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Company focuses on school security

May 28, 1999|By MARLO BARNHART

Like the rest of the nation, Lynn Bibbee was horrified last month by the slayings at a Littleton, Colo., high school.

But Bibbee shrugged off her initial feelings of helplessness and went into action in her capacity as community involvement coordinator for Sam's Club on Wesel Boulevard.

The company's goal is to put security cameras in every high school in Washington County. To that end, Hagerstown Sam's Club has launched a fund drive to raise at least $5,000.

On Monday, the company began selling tickets for drawings with shopping sprees as prizes. "We're selling tickets for $300 and $200 shopping sprees at $1 per ticket or six for $5," Bibbee said.

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She is hoping to raise at least $5,000 because if that happens, the Sam's Club home office will match that with another $5,000, Bibbee said.

Nationally, the company already has donated more than $100,000 to support efforts to make schools safer.

"Now I've had a call from the Roy Rogers Restaurant pledging help," Bibbee said.

On a date to be set up later, Sam's Club employees would help serve food at Roy Rogers. The restaurant then would donate 20 percent of whatever money is taken in during that period, Bibbee said.

She hopes more businesses in the area will come up with similar ideas for raising money for the program.

Some businesses and service agencies also are donating money outright to the effort.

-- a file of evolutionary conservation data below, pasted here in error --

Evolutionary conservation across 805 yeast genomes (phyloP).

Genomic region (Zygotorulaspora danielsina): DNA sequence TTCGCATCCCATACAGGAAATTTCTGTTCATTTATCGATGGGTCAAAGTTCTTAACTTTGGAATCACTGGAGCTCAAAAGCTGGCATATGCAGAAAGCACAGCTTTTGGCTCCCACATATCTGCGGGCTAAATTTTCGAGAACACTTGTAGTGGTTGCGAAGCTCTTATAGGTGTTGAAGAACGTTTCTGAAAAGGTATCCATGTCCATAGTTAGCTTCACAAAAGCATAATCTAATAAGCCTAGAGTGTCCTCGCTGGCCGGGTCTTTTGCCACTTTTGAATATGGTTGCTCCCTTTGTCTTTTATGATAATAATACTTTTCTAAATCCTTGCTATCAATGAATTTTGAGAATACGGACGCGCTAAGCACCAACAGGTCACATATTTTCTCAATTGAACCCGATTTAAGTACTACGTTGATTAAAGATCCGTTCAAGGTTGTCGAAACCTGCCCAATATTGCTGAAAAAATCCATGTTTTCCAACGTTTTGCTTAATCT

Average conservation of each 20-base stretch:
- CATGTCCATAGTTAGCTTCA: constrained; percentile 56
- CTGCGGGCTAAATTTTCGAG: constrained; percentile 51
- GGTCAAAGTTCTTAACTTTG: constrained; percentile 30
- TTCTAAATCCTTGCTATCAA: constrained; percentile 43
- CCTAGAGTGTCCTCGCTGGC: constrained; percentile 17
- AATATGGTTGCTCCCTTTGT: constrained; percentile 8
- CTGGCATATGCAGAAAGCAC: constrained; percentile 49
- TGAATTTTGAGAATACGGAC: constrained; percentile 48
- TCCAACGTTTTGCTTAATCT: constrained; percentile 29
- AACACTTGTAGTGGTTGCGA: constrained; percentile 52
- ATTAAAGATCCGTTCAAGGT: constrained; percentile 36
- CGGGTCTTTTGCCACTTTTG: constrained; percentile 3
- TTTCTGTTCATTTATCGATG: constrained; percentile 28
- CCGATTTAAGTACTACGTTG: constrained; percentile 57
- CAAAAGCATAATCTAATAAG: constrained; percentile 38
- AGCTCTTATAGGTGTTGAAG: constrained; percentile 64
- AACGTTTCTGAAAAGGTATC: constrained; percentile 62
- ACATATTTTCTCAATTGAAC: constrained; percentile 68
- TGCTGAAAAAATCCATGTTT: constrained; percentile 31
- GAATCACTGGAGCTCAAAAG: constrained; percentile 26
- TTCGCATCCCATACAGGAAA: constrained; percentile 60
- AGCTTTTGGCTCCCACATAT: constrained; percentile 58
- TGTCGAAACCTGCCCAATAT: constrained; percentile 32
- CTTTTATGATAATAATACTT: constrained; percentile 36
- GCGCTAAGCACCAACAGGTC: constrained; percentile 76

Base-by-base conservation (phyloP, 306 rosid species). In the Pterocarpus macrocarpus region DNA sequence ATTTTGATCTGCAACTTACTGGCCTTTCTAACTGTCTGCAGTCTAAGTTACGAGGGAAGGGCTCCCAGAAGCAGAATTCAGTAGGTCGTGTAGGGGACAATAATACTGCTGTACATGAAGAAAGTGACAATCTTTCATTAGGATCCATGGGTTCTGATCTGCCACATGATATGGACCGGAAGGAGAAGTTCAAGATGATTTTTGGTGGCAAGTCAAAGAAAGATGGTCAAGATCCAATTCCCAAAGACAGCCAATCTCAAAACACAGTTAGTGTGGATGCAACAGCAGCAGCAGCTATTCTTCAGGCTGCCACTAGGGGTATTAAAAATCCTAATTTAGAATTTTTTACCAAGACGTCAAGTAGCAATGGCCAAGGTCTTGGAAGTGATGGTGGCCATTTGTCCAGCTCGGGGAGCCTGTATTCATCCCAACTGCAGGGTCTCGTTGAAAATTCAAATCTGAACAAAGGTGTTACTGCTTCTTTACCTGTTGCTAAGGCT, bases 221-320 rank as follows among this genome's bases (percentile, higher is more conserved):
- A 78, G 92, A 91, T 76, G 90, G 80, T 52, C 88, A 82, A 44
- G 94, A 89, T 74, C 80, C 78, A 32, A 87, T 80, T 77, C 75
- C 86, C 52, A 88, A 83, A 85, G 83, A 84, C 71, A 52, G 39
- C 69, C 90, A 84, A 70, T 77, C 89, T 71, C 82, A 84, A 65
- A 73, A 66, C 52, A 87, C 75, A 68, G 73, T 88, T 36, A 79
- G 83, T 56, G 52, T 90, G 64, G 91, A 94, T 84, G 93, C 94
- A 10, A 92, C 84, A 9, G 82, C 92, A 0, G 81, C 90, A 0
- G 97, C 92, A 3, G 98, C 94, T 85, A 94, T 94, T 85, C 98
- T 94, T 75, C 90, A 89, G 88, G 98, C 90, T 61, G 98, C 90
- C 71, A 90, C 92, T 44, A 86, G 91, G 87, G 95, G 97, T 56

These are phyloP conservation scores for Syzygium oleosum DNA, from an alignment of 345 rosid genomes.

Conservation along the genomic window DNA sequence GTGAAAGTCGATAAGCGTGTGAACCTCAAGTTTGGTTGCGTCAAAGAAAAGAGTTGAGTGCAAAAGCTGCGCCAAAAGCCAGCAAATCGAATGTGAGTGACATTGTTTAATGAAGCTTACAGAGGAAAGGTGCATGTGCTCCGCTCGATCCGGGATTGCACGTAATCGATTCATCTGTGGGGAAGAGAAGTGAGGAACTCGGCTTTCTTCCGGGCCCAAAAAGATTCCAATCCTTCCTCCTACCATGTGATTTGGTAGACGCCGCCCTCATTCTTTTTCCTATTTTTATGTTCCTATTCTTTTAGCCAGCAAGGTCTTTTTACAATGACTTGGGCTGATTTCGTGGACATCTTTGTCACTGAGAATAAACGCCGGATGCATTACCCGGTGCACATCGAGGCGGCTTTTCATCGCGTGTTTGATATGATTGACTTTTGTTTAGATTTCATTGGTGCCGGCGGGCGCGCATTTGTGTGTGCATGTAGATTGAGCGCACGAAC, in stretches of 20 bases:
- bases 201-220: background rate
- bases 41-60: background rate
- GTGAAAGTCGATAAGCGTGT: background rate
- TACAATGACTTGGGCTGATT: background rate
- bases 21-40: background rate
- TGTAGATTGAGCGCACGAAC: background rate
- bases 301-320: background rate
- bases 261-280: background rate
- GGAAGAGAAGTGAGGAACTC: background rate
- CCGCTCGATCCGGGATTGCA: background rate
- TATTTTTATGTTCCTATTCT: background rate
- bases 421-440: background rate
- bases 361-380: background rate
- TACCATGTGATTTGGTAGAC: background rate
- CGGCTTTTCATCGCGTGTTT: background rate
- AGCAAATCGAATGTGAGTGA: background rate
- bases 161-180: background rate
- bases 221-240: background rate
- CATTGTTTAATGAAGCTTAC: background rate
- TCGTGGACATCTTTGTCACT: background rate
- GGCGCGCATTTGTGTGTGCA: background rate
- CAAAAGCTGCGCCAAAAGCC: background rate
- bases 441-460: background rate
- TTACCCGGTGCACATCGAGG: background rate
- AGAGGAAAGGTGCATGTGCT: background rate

Some companies are donating a certain amount and challenging others to beat that sum.

Bibbee said the surveillance units include several cameras that can be set up at various locations around each high school in the county.

"They each have a recorder, a monitor and four cameras, and even if the power is cut, there is a battery backup," Bibbee said.

The Washington County Board of Education has been contacted about the project.

"We are being cooperative but Sam's Club came up with the idea," said School Superintendent Herman Bartlett, who said he will be taking it to the school board.

He said he believes the cameras in the schools will show that everything is being done to make schools safe.

School officials will decide which schools will get the security cameras in the event that not enough money is raised to cover all eight high schools, Bibbee said.

If more money comes in than expected, then camera units will be purchased for middle schools, Bibbee said.

"School is meant to be a place of learning, and our children shouldn't have to worry about their safety," Bibbee said.

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